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FAQs, Questions About Weight-Loss Medications

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Q: I only need to lose 10 pounds.
Are weight-loss medications appropriate for me?

A: Weight-loss medications may be appropriate for carefully selected patients who are at significant medical risk because of their obesity. They are not recommended for use by people who are only mildly overweight unless they have health problems that are made worse by their weight. These medications should not be used only to improve appearance.

Q: Can medications replace physical activity or changes in eating habits as a way to lose weight?

A: No. The use of weight-loss medications to treat obesity should be combined with physical activity and improved diet to lose and maintain weight successfully over the long term.

Q: Will I regain some weight after I stop taking weight-loss medications?

A: Probably. Most studies show that the majority of patients who stop taking weight-loss medications regain the weight they had lost. Maintaining healthy eating and physical activity habits will increase your likelihood of keeping weight off.

Q: How long will I need to take weight-loss medications to treat obesity?

A: The answer depends upon whether the medication helps you to lose and maintain weight and whether you have any side effects. Because obesity is a chronic disease, any treatment, whether drug or nondrug, may need to be continued for years, and perhaps a lifetime, to improve health and maintain a healthy weight. There is little information on how safe and effective weight-loss medications are for many years of use.

See also: Obesity & Drug Treatment for Weight Loss

Q: What dosage of weight-loss medication is right for me?

A: There is no one correct dose for weight loss medications. Your doctor will decide what works best for you based on his or her evaluation of your medical condition and response to treatment.


Questions to Raise with Your Doctor
BEFORE Choosing Weight-Loss Drugs

Before choosing weight-loss medications for the long-term management of obesity, you should talk to your doctor about any concerns you may have. In addition, it is important that you discuss the following issues with your doctor.

Q. What type of program will be provided along with the medication to help me improve my eating and physical activity habits?

Studies show that weight-loss medications work best when combined with a weight-management program that helps you improve your eating and physical activity habits. Ask your doctor any questions or concerns that you may have about good nutrition and physical activity.

Q. How will I be evaluated to determine if I am an appropriate candidate for weight-loss medication?

Your physician will look at a number of factors to determine if you are a good candidate for prescription weight-loss medication. He or she will determine how overweight you are and where your body fat is distributed. Your doctor may do the following:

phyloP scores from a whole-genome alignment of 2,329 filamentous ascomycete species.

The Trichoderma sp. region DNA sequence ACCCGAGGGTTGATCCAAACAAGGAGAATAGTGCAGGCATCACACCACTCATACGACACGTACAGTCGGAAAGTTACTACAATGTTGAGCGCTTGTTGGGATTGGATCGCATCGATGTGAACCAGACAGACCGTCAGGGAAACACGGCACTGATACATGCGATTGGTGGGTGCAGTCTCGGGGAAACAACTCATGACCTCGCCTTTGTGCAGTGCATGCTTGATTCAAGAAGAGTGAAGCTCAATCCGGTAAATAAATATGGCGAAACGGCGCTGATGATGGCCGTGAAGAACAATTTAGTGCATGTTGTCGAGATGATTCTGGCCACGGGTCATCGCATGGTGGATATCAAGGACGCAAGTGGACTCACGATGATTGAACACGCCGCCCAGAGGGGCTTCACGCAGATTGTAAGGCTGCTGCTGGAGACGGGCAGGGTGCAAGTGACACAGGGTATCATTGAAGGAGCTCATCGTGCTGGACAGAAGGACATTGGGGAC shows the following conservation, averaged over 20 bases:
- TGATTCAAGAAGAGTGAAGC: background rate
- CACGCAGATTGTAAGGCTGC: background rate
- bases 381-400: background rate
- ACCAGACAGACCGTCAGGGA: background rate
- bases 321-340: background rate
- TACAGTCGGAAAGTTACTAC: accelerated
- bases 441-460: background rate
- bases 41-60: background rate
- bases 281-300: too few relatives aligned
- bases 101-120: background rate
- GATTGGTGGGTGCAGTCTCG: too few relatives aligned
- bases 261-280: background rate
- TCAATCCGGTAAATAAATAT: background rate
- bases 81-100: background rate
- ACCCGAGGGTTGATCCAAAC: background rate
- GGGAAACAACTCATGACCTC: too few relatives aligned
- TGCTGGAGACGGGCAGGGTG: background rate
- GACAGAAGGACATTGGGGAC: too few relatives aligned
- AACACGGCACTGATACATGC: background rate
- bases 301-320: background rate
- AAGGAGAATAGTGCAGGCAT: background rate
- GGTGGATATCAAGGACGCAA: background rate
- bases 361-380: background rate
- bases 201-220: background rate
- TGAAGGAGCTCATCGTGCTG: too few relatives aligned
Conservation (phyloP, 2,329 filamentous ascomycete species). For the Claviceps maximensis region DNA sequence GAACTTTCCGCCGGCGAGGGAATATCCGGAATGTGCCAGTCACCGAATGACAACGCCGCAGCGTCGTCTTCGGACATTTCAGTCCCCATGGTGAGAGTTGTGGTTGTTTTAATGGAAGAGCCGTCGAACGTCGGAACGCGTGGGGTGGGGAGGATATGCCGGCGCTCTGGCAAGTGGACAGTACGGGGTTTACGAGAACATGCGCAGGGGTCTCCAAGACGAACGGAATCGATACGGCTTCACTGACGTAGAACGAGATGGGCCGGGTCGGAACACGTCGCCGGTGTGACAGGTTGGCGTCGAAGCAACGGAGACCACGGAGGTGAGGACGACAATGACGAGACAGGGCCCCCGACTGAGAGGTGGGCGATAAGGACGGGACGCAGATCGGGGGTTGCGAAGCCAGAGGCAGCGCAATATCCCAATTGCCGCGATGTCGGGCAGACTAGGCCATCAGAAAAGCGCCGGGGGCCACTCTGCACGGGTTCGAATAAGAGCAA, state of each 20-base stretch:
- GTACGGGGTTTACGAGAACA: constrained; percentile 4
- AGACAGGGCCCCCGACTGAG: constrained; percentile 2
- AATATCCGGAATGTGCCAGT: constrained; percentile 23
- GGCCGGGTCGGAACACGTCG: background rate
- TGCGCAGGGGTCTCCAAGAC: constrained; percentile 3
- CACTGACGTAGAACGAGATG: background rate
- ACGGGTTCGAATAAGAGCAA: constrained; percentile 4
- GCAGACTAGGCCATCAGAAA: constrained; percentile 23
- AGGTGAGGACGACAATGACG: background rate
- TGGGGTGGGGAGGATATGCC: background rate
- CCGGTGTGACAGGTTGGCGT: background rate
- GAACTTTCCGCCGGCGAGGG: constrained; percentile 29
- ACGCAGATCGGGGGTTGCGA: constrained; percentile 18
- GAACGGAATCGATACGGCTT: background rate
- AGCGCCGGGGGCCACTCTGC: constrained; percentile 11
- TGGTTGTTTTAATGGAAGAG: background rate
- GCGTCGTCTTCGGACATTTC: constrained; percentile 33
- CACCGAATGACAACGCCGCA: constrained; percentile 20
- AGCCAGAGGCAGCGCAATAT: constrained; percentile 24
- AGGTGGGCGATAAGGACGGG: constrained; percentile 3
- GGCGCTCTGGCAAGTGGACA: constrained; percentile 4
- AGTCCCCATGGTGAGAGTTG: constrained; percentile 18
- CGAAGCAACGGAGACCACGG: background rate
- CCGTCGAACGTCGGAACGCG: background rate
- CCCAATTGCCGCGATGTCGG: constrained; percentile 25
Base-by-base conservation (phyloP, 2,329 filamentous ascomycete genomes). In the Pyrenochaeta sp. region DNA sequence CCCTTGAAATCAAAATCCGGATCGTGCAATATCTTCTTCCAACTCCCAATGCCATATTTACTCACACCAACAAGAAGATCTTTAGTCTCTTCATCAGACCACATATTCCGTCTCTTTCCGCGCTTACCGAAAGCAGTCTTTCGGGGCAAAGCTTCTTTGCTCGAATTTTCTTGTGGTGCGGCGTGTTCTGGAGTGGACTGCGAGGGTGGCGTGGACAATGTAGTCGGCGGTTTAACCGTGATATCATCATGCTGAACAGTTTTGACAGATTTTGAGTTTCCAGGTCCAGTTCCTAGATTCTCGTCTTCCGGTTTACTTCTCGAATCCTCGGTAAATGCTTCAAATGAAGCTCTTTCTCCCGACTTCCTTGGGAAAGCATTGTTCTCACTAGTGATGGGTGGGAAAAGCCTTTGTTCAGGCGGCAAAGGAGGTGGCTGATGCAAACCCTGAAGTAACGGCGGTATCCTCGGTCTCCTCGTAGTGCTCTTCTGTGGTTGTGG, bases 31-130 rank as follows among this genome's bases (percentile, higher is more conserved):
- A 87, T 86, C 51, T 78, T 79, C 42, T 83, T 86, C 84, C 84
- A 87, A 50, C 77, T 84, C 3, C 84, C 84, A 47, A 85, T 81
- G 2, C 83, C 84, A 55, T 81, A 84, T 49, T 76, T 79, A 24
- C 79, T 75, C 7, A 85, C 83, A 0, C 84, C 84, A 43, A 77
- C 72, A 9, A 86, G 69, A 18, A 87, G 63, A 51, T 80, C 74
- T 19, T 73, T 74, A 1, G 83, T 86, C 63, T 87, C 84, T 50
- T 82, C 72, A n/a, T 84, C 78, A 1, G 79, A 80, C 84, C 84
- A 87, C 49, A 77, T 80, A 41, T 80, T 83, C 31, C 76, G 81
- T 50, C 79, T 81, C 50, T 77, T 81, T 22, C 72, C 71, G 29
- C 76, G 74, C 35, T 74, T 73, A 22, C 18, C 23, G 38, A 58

• Take a careful medical history and perform a physical examination.
  • Look at your personal weight history.
  • Ask whether you have relatives with illnesses related to overweight, such as type 2 diabetes mellitus or heart disease.
  • Discuss the methods you have used to lose weight in the past.
  • Evaluate your risk for obesity-related health problems by measuring your blood pressure and doing blood tests.

Existing Medical Conditions and Weight Loss Drugs

It is important that you notify your physician if you have any of the following medical conditions:

  • Pregnancy or breast-feeding
  • History of drug or alcohol abuse
  • History of an eating disorder
  • History of depression or manic depressive disorder
  • Use of monoamine oxidase (MAO) inhibitors or antidepressant medications
  • Migraine headaches requiring medication
  • Glaucoma
  • Diabetes
  • Heart disease or heart condition, such as an irregular heart beat
  • High blood pressure
  • Planning to have surgery that requires general anesthesia

When Your Doctor Recommends Prescription Weight Loss Medications to Reduce Medical Risks of Obesity

If your doctor determines that you have obesity-related health problems or are at high risk for such problems, and if you have been unable to lose weight or maintain weight loss with non-drug treatment, he or she may recommend that you use prescription weight-loss medications. Weight-loss medications may be appropriate for carefully selected patients who are at significant medical risk because of their obesity. They are not recommended for people who are only mildly overweight unless they have health problems that are made worse by their weight. These medications should not be used only to improve appearance.

Sources: Weight Control Information Network (WIN). National Institute of Diabetes and Digestive and Kidney Diseases (NIDDK)


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